China’s Maritime Experience and History

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China’s emergence as a powerful maritime entity is, in fact, a re-emergence. Decades before the explorations of Columbus, 15th century Admiral Zheng He commanded the largest wooden ships in history on far-ranging voyages for the greater glory of Ming emperors.

Historians have exaggerated Chinese neglect of the sea. The Southern Song Dynasty (1127–1279) had Hangzhou, a seaport on the Yangtze River, as its capital. Large shipyards supported a significant naval force, which the Mongols inherited when their Yuan Dynasty (1271–1368) overthrew the Song. The Mongols launched (albeit unsuccessfully) the largest amphibious operations of the Middle Ages—against Japan, Vietnam, and Java. In the 1300s, the Chinese made cutting-edge innovations in shipbuilding and naval armaments, and invented the magnetic compass.

The Ming Dynasty had a strong naval element from start to finish. It first established itself by defeating its rivals in southern China largely through the use of naval power. Larger than all but a few sea battles in history, the decisive battle of Lake Poyang in 1363 involved hundreds of warships on both sides.

The peak of Ming maritime accomplishment came with the seven voyages of eunuch admiral Zheng He (1405–33). Supported by Emperor Yongle, Zheng commanded expeditions of hundreds of ships and tens of thousands of men on history’s largest wooden ships, some perhaps more than 440 feet long and displacing 20,000 tons. These voyages nurtured trade, (re)opened relations with tributary kingdoms, demonstrated hard and soft power, and brought the Ming flag through the Strait of Malacca across the Indian Ocean to the Persian Gulf and East Africa. But Zheng’s costly voyages brought few tangible benefits to the empire, the imperial bureaucracy opposed them as risky and wasteful, and he made just one voyage after Emperor Yongle’s death.

In the 1500s, harsh but unevenly enforced imperial edicts discouraged long-distance maritime commerce and drove Chinese and foreign merchants into piracy. Though still a formidable sea power in aggregate capabilities and trade, Ming China lost its lead in nautical technology and took years to rescind prohibitions and dissipate piracy along its own coast, which flourished during the Wokou Raids of the 1540s–80s.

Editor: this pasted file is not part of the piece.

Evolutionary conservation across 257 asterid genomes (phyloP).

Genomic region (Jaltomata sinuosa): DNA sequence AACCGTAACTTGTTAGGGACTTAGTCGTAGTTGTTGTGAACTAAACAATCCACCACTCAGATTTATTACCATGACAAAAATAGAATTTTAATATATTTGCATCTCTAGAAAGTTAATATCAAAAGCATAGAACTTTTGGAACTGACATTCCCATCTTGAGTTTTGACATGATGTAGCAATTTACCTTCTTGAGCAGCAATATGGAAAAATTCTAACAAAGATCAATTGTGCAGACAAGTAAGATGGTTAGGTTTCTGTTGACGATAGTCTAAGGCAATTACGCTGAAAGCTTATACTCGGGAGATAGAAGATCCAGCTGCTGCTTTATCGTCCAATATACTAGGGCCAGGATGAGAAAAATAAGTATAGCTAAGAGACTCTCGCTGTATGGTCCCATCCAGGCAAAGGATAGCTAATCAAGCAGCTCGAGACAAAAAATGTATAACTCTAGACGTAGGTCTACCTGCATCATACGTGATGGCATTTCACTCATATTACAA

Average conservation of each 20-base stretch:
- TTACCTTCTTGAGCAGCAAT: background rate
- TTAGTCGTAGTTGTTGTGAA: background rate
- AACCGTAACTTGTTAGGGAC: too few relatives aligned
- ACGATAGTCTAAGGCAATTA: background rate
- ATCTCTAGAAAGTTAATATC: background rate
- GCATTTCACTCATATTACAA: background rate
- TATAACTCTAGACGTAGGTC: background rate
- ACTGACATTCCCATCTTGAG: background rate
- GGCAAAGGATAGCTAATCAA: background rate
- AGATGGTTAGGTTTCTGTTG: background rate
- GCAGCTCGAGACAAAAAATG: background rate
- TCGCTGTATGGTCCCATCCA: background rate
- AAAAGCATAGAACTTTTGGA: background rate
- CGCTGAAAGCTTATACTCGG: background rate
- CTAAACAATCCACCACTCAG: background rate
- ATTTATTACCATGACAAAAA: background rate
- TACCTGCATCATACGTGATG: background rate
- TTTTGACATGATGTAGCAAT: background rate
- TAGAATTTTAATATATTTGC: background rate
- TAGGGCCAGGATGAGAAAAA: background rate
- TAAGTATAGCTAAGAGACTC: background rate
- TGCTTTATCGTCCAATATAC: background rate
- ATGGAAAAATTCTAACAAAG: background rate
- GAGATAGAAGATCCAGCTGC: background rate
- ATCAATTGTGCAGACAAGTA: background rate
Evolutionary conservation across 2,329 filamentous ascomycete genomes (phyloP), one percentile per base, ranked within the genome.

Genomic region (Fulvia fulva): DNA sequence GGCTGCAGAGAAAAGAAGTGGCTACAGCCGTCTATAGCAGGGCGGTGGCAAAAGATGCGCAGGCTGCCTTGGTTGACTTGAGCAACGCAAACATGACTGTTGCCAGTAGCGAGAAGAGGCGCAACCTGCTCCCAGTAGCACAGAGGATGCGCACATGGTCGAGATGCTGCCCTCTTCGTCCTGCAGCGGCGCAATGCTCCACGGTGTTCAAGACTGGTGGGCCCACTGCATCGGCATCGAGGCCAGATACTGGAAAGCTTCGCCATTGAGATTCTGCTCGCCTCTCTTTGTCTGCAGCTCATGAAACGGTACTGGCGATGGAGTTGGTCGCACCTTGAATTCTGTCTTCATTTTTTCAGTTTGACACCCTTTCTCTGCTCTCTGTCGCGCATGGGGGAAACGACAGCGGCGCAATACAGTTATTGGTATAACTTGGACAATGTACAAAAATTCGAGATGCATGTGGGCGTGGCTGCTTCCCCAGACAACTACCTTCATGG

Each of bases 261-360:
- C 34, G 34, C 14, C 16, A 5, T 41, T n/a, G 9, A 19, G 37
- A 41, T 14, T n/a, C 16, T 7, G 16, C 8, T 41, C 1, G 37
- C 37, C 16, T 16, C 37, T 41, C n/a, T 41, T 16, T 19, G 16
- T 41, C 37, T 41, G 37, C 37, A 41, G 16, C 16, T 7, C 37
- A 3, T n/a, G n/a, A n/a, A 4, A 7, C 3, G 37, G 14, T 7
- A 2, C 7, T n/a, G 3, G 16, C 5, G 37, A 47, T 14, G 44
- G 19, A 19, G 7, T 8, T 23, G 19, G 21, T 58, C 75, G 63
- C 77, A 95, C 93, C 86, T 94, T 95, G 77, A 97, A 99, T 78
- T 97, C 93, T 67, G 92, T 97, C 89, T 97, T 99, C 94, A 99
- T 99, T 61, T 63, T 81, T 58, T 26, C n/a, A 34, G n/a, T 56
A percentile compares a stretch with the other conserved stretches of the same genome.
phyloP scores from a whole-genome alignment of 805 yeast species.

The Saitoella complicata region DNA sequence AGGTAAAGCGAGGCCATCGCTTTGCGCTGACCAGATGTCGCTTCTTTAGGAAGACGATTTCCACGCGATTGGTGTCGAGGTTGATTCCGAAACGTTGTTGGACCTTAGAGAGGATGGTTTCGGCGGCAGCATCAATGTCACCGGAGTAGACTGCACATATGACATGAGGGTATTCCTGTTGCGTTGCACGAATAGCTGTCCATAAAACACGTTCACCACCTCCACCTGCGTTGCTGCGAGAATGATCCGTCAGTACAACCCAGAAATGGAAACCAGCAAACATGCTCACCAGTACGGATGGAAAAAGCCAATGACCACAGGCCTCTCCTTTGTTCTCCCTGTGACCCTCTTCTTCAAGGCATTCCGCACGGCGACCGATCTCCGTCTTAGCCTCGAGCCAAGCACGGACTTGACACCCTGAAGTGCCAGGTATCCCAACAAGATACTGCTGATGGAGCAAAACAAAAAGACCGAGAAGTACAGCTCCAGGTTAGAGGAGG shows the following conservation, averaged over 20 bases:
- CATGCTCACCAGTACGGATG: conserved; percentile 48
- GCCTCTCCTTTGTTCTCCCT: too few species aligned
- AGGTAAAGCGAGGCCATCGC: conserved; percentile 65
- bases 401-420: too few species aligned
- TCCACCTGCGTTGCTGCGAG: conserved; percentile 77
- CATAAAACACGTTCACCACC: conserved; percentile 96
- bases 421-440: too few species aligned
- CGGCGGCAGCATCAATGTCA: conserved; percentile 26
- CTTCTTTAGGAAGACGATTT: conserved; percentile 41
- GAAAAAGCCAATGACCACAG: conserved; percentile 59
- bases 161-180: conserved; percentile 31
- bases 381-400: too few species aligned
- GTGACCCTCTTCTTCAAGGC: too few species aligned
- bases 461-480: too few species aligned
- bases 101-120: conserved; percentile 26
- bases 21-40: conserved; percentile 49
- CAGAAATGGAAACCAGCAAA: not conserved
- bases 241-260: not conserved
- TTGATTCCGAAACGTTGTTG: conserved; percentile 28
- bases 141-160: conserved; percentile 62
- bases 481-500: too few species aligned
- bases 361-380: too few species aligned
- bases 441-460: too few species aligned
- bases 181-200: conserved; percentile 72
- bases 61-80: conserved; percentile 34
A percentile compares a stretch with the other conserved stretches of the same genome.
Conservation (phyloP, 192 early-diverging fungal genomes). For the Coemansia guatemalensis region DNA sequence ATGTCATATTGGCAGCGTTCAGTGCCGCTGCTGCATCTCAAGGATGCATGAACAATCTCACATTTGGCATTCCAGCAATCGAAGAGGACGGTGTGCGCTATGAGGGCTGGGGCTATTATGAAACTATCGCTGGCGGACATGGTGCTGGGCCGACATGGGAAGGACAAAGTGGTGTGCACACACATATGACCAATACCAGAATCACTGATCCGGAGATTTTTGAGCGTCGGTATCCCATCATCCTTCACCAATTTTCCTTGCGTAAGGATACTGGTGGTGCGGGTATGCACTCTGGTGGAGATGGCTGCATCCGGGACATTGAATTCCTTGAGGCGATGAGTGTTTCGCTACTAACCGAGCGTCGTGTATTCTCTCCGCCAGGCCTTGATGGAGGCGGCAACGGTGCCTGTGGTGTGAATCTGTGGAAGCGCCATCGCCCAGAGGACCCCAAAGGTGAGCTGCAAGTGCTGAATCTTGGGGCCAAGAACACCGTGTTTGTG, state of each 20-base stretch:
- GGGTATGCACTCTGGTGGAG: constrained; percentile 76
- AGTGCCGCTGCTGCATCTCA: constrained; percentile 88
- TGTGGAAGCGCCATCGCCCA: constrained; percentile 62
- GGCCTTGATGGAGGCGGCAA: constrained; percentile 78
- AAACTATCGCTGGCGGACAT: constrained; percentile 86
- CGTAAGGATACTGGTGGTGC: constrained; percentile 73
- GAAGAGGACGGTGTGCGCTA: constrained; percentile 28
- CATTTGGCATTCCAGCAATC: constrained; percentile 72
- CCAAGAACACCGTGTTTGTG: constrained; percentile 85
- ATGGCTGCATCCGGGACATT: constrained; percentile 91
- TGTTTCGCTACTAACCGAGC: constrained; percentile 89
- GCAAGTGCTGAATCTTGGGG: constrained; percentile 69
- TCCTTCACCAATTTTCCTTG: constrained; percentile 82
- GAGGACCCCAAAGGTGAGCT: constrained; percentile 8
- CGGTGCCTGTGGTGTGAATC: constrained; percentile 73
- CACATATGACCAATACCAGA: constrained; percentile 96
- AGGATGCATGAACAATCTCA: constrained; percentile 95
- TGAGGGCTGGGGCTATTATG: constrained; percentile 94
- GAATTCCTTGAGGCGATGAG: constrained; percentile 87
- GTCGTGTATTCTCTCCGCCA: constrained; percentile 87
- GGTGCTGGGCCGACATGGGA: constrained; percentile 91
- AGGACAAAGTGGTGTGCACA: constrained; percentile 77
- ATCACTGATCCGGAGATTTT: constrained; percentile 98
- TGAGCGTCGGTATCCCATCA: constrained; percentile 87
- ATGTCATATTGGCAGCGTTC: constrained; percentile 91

Qing China’s (1644–1912) geostrategic orientation was the subject of major debate between Li Hongzhang, head of the Beiyang Navy; and Zuo Zongtang, leader of the expeditionary force to recover Xinjiang. The Qing chose land power, and both General Li and the nation suffered the consequences.

In addition to existing internal political problems, the Qing were suddenly confronted with the threat of rising British, French, and Japanese naval power in Asia. Qing China proved incapable of meeting the maritime challenge posed by the modern navies of the Western powers. In the First Opium War (1839–42), a British fleet penetrating to the heart of China’s riverine network threatened to shut down the country’s internal commerce, thus forcing the regime to sue for peace; Britain acquired Hong Kong.

The Qing eventually purchased ships from abroad but had neither the reliable infrastructure nor the professional navy to operate them effectively in battle, with disastrous results. In the 1880s, defeat of China’s nascent fleet at the hands of the French sealed the end of its traditional influence in Indochina. By the last decade of the century, in spite of their acquisition of significant naval capabilities, the Chinese proved no match for their rapidly modernizing island neighbor and suffered humiliating defeat in the Sino-Japanese War of 1894–95, leading to the loss of Taiwan and to a Japanese protectorate in Korea.

Pressed by the Russians from the north as well as by the Western maritime powers, the imperial court was forced to accede to rising demands for commercial and territorial concessions. In 1905, China suffered terribly but without recourse as the Russo-Japanese War was waged on its land territory and in nearby waters, in part over access to strategically located Port Arthur.

All of these developments would fatally weaken the foundations of the dynasty and indeed the legitimacy of the empire itself. The fall of the Qing in 1911 led to a long period of internal instability. Qing China’s maritime defeats thus stemmed from its failure to wholeheartedly embrace Western naval techniques following the first Opium War—in sharp contrast to its rival Japan.

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